|Malaysia||19 August 1987||
Ambassador of Colombia in Malaysia also accredited to East Timor, Thailand and Vietnam, while Malaysian Embassy in Lima, Peru, accredited to Colombia. Both are the members of United Nations, Movement of Non-Aligned Cooperation Forum Asia-Latin America (FEALAC) and Pacific Economic Cooperation Council (PECC).
|United States||See Colombia-United States relations
The country traditionally has had good relations with the United States. Relations were strained during the presidency of Ernesto Samper (1994–98) due to accusations of receiving illegal campaign funding from the Cali Cartel. Relations between the two countries greatly improved during the Pastrana administration (1998–2002). In January 2000, the Clinton administration pledged more than US$1 billion of mainly military assistance to Colombia to assist the antidrug component of President Pastrana's strategy known as Plan Colombia.
Relations with the United States became a foreign policy priority for the Uribe administration, and President Uribe is an important ally in George W. Bush's "War on Terrorism". In March 2002, in response to a request from Bush, the U.S. Congress lifted restrictions on U.S. assistance to Colombia to allow it to be used for counterinsurgency in addition to antidrug operations. U.S. support for Colombia's antidrug-trafficking efforts included slightly more than US$2.5 billion between 2000 and 2004, as compared with only about US$300 million in 1998. In addition to the challenge posed to the United States by Colombian drug trafficking, illegal Colombian immigrants in the United States are an issue in U.S.-Colombian relations. An estimated one million illegal Colombian immigrants were in the United States by 1999. In early 2003, Colombia ranked among the top seven countries in the world exporting illegal aliens to the United States.
|This article is outdated. (November 2010)|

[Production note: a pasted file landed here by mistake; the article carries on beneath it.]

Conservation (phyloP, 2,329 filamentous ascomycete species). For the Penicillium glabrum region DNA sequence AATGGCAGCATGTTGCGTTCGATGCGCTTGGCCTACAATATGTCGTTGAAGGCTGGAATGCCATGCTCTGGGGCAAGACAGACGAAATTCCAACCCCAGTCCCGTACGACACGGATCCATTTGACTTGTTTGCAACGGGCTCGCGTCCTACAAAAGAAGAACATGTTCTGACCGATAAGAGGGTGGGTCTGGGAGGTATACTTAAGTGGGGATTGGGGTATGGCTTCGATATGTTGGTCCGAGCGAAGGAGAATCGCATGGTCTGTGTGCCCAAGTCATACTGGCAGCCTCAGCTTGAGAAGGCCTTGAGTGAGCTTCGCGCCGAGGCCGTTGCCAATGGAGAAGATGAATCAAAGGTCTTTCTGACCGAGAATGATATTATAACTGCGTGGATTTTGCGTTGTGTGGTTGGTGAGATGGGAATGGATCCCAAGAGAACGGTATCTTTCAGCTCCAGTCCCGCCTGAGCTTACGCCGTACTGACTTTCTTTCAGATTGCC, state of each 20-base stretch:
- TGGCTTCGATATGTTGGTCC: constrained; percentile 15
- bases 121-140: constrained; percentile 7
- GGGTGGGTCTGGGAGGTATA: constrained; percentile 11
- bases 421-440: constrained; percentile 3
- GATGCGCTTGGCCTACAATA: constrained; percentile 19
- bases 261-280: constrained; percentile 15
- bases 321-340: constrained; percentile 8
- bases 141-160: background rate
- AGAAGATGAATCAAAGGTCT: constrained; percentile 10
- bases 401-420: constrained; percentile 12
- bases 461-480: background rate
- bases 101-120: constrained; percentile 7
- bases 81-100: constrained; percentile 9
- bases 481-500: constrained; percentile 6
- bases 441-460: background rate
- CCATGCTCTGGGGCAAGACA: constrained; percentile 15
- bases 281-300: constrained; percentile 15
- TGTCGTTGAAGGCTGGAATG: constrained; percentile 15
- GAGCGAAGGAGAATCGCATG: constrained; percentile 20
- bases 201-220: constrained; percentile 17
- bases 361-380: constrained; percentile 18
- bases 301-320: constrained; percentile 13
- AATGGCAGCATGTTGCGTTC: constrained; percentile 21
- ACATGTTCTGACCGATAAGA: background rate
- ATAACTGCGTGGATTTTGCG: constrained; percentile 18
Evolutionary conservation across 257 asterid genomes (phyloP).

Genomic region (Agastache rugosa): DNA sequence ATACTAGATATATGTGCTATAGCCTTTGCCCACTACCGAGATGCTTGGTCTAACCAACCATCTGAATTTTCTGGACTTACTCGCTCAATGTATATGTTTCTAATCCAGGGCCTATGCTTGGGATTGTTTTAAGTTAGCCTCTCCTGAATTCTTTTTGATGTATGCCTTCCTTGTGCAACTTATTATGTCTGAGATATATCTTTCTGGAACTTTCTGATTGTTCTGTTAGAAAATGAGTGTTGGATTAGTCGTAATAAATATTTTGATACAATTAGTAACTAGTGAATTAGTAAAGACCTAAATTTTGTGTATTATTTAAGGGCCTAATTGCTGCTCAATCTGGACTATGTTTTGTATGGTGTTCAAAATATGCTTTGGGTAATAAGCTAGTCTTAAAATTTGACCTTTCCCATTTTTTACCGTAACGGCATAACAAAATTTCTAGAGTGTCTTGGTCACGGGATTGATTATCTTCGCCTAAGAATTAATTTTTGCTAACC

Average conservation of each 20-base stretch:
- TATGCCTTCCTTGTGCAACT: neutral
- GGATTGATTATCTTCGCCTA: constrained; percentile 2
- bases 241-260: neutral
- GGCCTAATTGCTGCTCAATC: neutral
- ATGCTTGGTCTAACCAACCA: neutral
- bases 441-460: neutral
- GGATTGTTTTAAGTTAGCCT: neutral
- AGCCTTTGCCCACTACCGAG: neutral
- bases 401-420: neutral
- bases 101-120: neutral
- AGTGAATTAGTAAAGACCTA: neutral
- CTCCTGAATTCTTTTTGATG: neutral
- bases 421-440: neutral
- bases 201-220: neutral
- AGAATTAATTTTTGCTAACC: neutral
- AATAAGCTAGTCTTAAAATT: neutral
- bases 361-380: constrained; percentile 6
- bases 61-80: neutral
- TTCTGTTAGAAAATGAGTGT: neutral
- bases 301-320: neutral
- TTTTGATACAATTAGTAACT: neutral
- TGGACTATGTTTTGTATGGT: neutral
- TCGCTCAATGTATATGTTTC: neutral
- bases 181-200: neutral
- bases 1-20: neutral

By the 1990s, Colombia had become the world's leading supplier of refined cocaine and a growing source for heroin. More than 90% of the cocaine that entered in the 1990s the United States was produced, processed, or transshipped in Colombia. The cultivation of coca reduced between 1995 and 1999 from 3,020 to 1,100 km2 (425 sq mi), primarily in areas where government control is more active.
Despite the death of Medellín cartel drug kingpin Pablo Escobar in 1993 and the arrests of major Cali cartel leaders in 1995 and 1996, Colombian drug cartels remain among the most sophisticated criminal organizations in the world, controlling cocaine processing, international wholesale distribution chains, and markets. In 1999 Colombian police arrested over 30 narcotraffickers, most of them extraditable, in "Operation Millennium" involving extensive international cooperation. More arrests were made in a following "Operation Millennium II."
Colombia is engaged in a broad range of narcotics control activities. Through aerial spraying of herbicide and manual eradication, Colombia has attempted to keep coca, opium poppy, and cannabis cultivation from expanding. The government has committed itself to the eradication of all illicit crops, interdiction of drug shipments, and financial controls to prevent money laundering. Alternative development programs were introduced in 1999.
Corruption and intimidation by traffickers complicate the drug-control efforts of the institutions of government. Colombia passed revised criminal procedures code in 1993 that permits traffickers to surrender and negotiate lenient sentences in return for cooperating with prosecutors. In December 1996 and February 1997, however, the Colombian Congress passed legislation to toughen sentencing, asset forfeiture, and money-laundering penalties.
In November 1997, the Colombian Congress amended the constitution to permit the extradition of Colombian nationals, albeit not retroactively. In late 1999, President Pastrana authorized the first extradition in almost 10 years of a Colombian trafficker to stand trial for U.S. crimes. Three such extraditions to the United States have taken place, the most recent in August 2000, with cases against others pending in Colombian courts. Under the Pastrana administration, Plan Colombia was developed and implemented with U.S. backing.